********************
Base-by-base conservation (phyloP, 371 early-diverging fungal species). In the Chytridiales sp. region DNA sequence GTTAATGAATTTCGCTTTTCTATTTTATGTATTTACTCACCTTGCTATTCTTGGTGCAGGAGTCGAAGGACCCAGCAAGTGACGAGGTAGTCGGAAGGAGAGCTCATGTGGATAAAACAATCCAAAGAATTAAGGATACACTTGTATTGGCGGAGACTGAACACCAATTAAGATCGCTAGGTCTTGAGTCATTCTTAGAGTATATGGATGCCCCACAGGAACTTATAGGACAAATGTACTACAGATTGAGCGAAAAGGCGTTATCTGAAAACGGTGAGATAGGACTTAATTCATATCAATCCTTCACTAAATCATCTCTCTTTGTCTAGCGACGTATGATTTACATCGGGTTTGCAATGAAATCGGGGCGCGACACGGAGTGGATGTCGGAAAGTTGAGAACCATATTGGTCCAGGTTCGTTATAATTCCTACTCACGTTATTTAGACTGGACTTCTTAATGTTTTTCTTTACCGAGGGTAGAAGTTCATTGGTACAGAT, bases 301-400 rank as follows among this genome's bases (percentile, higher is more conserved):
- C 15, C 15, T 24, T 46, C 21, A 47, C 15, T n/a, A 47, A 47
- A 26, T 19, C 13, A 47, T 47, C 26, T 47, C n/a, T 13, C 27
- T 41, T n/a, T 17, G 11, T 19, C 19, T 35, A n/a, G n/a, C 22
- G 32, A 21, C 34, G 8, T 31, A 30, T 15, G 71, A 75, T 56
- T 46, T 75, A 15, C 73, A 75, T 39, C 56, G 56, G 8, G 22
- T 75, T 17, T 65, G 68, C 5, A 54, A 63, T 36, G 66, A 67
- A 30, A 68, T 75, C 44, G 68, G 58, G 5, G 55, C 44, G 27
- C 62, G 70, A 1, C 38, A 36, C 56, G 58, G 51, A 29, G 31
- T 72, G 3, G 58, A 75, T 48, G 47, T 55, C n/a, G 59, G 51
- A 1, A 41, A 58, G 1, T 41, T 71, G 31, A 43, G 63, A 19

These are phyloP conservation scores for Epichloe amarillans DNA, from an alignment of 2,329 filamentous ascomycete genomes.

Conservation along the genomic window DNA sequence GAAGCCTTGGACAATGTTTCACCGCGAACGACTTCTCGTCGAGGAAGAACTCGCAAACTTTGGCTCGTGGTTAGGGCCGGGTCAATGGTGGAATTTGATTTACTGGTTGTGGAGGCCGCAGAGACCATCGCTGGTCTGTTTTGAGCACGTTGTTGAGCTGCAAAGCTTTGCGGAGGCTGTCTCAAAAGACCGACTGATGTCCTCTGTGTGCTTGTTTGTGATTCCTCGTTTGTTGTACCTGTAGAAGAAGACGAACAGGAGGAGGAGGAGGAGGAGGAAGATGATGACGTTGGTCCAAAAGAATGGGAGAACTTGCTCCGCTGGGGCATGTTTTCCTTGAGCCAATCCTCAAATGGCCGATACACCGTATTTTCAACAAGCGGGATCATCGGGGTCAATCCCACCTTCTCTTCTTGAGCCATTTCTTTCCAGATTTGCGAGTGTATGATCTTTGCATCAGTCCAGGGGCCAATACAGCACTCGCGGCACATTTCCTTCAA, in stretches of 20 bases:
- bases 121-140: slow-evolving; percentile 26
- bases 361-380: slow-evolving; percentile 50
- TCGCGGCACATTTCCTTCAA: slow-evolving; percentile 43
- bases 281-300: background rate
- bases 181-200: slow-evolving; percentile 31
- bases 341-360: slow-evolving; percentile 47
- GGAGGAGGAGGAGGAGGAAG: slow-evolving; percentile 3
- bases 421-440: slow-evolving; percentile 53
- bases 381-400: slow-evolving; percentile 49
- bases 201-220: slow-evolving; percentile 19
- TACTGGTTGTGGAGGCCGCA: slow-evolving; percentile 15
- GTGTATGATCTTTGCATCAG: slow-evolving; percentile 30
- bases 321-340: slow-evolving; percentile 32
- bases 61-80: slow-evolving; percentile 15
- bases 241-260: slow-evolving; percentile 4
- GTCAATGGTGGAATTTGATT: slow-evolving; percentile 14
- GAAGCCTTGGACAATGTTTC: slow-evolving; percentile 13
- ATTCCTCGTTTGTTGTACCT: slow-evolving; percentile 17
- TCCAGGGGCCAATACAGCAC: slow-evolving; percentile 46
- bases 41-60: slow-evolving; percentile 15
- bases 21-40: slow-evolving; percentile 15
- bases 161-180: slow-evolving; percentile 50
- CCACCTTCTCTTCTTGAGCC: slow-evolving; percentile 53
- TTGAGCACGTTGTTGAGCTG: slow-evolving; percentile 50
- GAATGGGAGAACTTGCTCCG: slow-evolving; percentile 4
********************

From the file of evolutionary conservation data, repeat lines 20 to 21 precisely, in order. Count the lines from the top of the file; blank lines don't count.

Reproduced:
- GGAGGAGGAGGAGGAGGAAG: slow-evolving; percentile 3
- bases 421-440: slow-evolving; percentile 53